The New Playa: Yamaha has finally taken the WR450F back to the drawing board. Will it kill an old favourite or create a new one?
Story by Damien Ashenhurst | Photography by iKapture/ Ashenhurst/ Bernard
As a bike journo, one of the more difficult tasks is testing and writing about a bike that hasn’t changed for years. You’re essentially trying to come up with something new to say about something that has nothing new on it. It’s like asking someone what they think of colour TV. It’s been around for 45 years, so what’s there to say?
It’s been this way with Yamaha’s WR450F since 2007 when it was graced with an aluminium frame but didn’t get any real attention at any point after that. It’s still that way with Honda’s CRF450X.
The 2012 WR450F is, however, a totally new machine with all sorts of shiny stuff to talk about. It’s time to celebrate the WR-F again.
Time for change
Changing a bike that’s as identifiable and near iconic as the WR450F is something of a gamble. It still sells and none of its Japanese competitors has come up with anything markedly better as yet, so why mess with the recipe?
On the other hand, the WR450F was once at the cutting edge in big-bore four-stroke bush weapons but it’s since been surpassed by KTM in nearly every department. On top of that, the WR450F doesn’t mean the same to the rest of the world as it does to Australia. In America they want to know whether they can fit a gun rack to the bike to go with their coonskin helmet cover. They don’t see it as an enduro bike but more of a trail basher and they don’t really care for it. Is it any wonder that this view comes from a country where a slice of the population believes humans once rode around on dinosaurs with saddles on their backs?
Indeed, Yamaha had to be convinced that the WR450F was a machine worth keeping on the books. It came close to becoming a deleted model until senior engineer Masaki Kamimura of Yamaha’s Motor Sports Development Division took up the charge to reinvigorate the WR450F and prove it still had a place and a future. Therefore, Mr Kamimura gave the biggest lovers of the WR-F in the world — who are Aussies — a bike that will see the WR-F moniker continue for some time to come. Kamimura even came out to Australia for the launch, which is the first time a Yamaha project leader has graced our shores. This is a big deal for Yamaha Australia as well as Mr Kamimura and it was cool to see him not just in the country but riding alongside us on the launch. He’s a top bloke, too.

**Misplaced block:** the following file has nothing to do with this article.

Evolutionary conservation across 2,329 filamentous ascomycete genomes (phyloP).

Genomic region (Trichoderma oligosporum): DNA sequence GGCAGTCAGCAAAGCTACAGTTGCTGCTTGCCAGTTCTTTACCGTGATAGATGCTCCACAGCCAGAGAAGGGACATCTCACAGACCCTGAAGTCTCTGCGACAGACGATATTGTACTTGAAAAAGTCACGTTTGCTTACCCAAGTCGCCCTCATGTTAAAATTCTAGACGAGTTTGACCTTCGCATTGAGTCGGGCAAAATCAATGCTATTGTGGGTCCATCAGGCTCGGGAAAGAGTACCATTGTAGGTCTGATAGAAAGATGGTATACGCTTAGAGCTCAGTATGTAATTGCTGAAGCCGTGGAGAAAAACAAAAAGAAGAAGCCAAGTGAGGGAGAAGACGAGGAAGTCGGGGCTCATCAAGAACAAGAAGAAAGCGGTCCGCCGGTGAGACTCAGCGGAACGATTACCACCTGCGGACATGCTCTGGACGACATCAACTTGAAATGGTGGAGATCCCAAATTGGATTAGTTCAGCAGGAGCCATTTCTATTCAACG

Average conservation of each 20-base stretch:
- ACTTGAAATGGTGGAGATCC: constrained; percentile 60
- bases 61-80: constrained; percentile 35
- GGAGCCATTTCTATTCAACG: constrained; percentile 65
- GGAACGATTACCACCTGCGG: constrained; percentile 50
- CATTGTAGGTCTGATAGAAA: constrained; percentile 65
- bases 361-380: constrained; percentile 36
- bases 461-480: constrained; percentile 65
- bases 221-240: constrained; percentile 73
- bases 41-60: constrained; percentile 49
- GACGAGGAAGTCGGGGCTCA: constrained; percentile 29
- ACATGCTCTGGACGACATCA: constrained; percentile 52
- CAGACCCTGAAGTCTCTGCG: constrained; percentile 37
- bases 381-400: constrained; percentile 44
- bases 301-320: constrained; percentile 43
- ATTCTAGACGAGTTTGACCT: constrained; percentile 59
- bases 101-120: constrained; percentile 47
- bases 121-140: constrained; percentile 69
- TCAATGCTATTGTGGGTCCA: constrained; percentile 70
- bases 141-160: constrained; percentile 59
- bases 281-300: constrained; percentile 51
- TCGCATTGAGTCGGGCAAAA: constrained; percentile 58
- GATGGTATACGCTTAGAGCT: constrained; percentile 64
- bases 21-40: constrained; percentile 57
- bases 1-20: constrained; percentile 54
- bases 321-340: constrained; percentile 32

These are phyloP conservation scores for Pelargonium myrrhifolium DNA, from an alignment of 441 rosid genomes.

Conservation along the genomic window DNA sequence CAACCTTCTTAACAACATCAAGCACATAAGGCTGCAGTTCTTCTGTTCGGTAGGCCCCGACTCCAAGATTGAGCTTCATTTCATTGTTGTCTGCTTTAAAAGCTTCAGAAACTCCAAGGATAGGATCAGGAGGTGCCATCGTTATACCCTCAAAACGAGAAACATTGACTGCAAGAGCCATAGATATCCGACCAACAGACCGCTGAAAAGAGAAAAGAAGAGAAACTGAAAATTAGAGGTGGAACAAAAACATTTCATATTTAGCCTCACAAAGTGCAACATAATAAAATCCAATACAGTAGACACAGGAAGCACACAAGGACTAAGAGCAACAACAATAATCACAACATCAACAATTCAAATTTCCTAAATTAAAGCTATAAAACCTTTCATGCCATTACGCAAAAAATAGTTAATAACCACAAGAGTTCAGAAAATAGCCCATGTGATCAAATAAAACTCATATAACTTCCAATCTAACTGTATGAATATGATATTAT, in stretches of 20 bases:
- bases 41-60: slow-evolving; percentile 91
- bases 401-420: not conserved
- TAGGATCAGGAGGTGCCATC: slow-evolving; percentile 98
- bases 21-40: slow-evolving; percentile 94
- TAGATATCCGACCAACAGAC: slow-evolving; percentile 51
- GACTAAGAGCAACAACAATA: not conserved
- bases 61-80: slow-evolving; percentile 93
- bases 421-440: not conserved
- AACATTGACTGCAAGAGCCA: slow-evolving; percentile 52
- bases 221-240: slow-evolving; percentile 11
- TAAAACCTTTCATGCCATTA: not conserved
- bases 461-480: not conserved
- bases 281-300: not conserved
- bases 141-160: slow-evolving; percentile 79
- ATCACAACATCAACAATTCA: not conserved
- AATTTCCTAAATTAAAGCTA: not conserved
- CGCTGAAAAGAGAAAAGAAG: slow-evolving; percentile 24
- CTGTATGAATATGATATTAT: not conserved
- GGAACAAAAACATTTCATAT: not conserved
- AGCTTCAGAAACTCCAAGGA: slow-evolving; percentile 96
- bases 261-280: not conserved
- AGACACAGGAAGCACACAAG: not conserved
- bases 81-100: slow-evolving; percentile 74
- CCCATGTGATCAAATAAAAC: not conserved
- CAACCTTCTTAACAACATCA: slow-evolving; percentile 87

Nuts and bolts of it
The bike is a fine-looking piece that’s immediately a world away from the tired look of the previous models.
The chassis is based on the YZ250F’s rig. The idea was to get a quicker-steering bike by using the more compact frame, which was then made a little more rigid, with changes to the steering head angle to compliment. The removable subframe is unique to the WR450F, as are the engine mounts, and all of this alone would mean the 2012 model will feel way different from the 2011 machine.
The 48mm Kayaba forks are twin-chamber units based on the YZ boingers and this, folks, is the moment we’ve all been waiting for. The previous WR-F had a somewhat lazy front end and didn’t have what you’d call pinpoint steering. It was plush and comfortable at lower speeds but once you wicked it up the front end became the WR-F’s Achilles heel.
With the new Kayabas and an ally in the bilateral beam frame, the front end is stable, capable at speed and turns like a modern bike should. It still feels planted and solid up front and not as loose as a KTM, but the bike’s ability to cover a range of terrain and obstacles at any speed has been increased. The racer and gun rider will appreciate this the most. It’s been a long time in coming but the WR-F finally has a fork that will match it with the best.
The engine is still a five-titanium-valve unit that Yamaha says it prefers to stick with rather than a four-valve configuration because it offers superior reliability. Who are we to argue? The record stands for itself on that one.
Electronic fuel injection has made its way to the WR-F and, given Yamaha has been onto EFI since the 60s, it should be all over this one. It’s a 10-hole open-loop system governed by a Keihin throttle body that can be started even when the battery is flat and presented no problems when bump-starting either.
The gearbox is a five-speed and while we’d prefer a sixth gear in there the ratios are good and the ability to tune this engine to suit whatever type of riding you’re doing at any given moment is unparalleled through the Power Tuner. We changed the mapping on our test bike from a sand setting to a more all-round trail-ready setting in 14 seconds. The bike felt a lot different, as though we’d put an aftermarket pipe on, and I barely had time to take a sip of water before the tuning was done. The Yamaha Power Tuner is the best and easiest-to-use tool of its type in the universe and a hell of a lot cheaper than buying a pipe to alter your power curve. It stores nine different maps at any one time and also works as a diagnostic tool. It looks like it was designed by Nintendo, so your kids will be all over it.